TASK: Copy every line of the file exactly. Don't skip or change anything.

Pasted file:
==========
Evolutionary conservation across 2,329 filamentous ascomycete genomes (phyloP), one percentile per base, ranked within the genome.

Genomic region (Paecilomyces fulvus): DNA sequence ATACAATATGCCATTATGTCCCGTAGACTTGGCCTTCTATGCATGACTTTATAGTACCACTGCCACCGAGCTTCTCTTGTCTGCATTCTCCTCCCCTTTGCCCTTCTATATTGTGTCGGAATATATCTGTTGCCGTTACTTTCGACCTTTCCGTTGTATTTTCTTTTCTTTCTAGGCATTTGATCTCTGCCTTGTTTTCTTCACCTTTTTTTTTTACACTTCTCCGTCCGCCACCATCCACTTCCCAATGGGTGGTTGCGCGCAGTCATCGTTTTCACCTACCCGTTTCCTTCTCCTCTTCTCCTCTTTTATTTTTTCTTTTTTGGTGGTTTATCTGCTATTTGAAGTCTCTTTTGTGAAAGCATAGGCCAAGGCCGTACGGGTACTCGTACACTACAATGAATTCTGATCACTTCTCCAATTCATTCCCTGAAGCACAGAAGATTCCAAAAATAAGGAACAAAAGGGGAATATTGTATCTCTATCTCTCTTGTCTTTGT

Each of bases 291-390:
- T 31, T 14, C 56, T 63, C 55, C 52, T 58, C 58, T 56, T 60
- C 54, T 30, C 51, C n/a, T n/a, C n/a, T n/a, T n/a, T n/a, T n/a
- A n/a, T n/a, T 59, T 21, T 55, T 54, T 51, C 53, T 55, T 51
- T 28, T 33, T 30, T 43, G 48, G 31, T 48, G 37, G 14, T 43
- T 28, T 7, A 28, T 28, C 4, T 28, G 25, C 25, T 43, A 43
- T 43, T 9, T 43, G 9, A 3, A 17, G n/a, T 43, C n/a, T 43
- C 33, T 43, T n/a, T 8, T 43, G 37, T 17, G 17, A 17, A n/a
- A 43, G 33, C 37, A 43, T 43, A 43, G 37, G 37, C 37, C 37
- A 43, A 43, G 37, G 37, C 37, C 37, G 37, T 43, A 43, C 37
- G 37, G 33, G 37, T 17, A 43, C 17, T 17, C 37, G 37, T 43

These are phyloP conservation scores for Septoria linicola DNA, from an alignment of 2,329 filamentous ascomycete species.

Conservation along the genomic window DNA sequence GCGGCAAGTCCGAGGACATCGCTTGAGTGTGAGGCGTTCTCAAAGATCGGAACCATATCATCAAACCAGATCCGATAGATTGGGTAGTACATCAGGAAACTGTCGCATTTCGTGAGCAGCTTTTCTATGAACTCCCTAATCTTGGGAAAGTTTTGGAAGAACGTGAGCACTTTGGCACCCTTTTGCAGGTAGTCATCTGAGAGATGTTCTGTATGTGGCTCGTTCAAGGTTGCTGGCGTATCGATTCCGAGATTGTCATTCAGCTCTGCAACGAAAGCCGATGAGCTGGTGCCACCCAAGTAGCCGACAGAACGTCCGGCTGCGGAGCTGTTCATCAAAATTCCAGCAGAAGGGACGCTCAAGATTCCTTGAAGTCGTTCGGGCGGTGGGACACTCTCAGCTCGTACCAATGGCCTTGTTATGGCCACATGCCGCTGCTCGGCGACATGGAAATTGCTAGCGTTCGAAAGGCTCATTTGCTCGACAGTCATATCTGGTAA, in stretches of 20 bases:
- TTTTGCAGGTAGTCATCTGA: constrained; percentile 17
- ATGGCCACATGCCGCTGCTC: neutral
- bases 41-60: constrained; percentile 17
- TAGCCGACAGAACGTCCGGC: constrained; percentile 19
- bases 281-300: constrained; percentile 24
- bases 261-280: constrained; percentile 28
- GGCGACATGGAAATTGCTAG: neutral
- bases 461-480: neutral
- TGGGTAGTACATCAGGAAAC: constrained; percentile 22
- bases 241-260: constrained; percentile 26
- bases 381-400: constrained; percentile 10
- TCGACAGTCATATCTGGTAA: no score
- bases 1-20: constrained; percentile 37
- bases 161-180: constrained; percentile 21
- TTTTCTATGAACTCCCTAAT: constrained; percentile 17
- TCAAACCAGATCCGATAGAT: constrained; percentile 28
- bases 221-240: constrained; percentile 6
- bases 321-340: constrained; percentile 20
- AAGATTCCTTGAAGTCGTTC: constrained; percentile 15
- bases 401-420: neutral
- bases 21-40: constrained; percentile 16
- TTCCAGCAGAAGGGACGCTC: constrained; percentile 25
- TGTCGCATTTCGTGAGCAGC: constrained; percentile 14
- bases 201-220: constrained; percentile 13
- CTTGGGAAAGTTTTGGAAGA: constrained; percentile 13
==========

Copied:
Evolutionary conservation across 2,329 filamentous ascomycete genomes (phyloP), one percentile per base, ranked within the genome.

Genomic region (Paecilomyces fulvus): DNA sequence ATACAATATGCCATTATGTCCCGTAGACTTGGCCTTCTATGCATGACTTTATAGTACCACTGCCACCGAGCTTCTCTTGTCTGCATTCTCCTCCCCTTTGCCCTTCTATATTGTGTCGGAATATATCTGTTGCCGTTACTTTCGACCTTTCCGTTGTATTTTCTTTTCTTTCTAGGCATTTGATCTCTGCCTTGTTTTCTTCACCTTTTTTTTTTACACTTCTCCGTCCGCCACCATCCACTTCCCAATGGGTGGTTGCGCGCAGTCATCGTTTTCACCTACCCGTTTCCTTCTCCTCTTCTCCTCTTTTATTTTTTCTTTTTTGGTGGTTTATCTGCTATTTGAAGTCTCTTTTGTGAAAGCATAGGCCAAGGCCGTACGGGTACTCGTACACTACAATGAATTCTGATCACTTCTCCAATTCATTCCCTGAAGCACAGAAGATTCCAAAAATAAGGAACAAAAGGGGAATATTGTATCTCTATCTCTCTTGTCTTTGT

Each of bases 291-390:
- T 31, T 14, C 56, T 63, C 55, C 52, T 58, C 58, T 56, T 60
- C 54, T 30, C 51, C n/a, T n/a, C n/a, T n/a, T n/a, T n/a, T n/a
- A n/a, T n/a, T 59, T 21, T 55, T 54, T 51, C 53, T 55, T 51
- T 28, T 33, T 30, T 43, G 48, G 31, T 48, G 37, G 14, T 43
- T 28, T 7, A 28, T 28, C 4, T 28, G 25, C 25, T 43, A 43
- T 43, T 9, T 43, G 9, A 3, A 17, G n/a, T 43, C n/a, T 43
- C 33, T 43, T n/a, T 8, T 43, G 37, T 17, G 17, A 17, A n/a
- A 43, G 33, C 37, A 43, T 43, A 43, G 37, G 37, C 37, C 37
- A 43, A 43, G 37, G 37, C 37, C 37, G 37, T 43, A 43, C 37
- G 37, G 33, G 37, T 17, A 43, C 17, T 17, C 37, G 37, T 43

These are phyloP conservation scores for Septoria linicola DNA, from an alignment of 2,329 filamentous ascomycete species.

Conservation along the genomic window DNA sequence GCGGCAAGTCCGAGGACATCGCTTGAGTGTGAGGCGTTCTCAAAGATCGGAACCATATCATCAAACCAGATCCGATAGATTGGGTAGTACATCAGGAAACTGTCGCATTTCGTGAGCAGCTTTTCTATGAACTCCCTAATCTTGGGAAAGTTTTGGAAGAACGTGAGCACTTTGGCACCCTTTTGCAGGTAGTCATCTGAGAGATGTTCTGTATGTGGCTCGTTCAAGGTTGCTGGCGTATCGATTCCGAGATTGTCATTCAGCTCTGCAACGAAAGCCGATGAGCTGGTGCCACCCAAGTAGCCGACAGAACGTCCGGCTGCGGAGCTGTTCATCAAAATTCCAGCAGAAGGGACGCTCAAGATTCCTTGAAGTCGTTCGGGCGGTGGGACACTCTCAGCTCGTACCAATGGCCTTGTTATGGCCACATGCCGCTGCTCGGCGACATGGAAATTGCTAGCGTTCGAAAGGCTCATTTGCTCGACAGTCATATCTGGTAA, in stretches of 20 bases:
- TTTTGCAGGTAGTCATCTGA: constrained; percentile 17
- ATGGCCACATGCCGCTGCTC: neutral
- bases 41-60: constrained; percentile 17
- TAGCCGACAGAACGTCCGGC: constrained; percentile 19
- bases 281-300: constrained; percentile 24
- bases 261-280: constrained; percentile 28
- GGCGACATGGAAATTGCTAG: neutral
- bases 461-480: neutral
- TGGGTAGTACATCAGGAAAC: constrained; percentile 22
- bases 241-260: constrained; percentile 26
- bases 381-400: constrained; percentile 10
- TCGACAGTCATATCTGGTAA: no score
- bases 1-20: constrained; percentile 37
- bases 161-180: constrained; percentile 21
- TTTTCTATGAACTCCCTAAT: constrained; percentile 17
- TCAAACCAGATCCGATAGAT: constrained; percentile 28
- bases 221-240: constrained; percentile 6
- bases 321-340: constrained; percentile 20
- AAGATTCCTTGAAGTCGTTC: constrained; percentile 15
- bases 401-420: neutral
- bases 21-40: constrained; percentile 16
- TTCCAGCAGAAGGGACGCTC: constrained; percentile 25
- TGTCGCATTTCGTGAGCAGC: constrained; percentile 14
- bases 201-220: constrained; percentile 13
- CTTGGGAAAGTTTTGGAAGA: constrained; percentile 13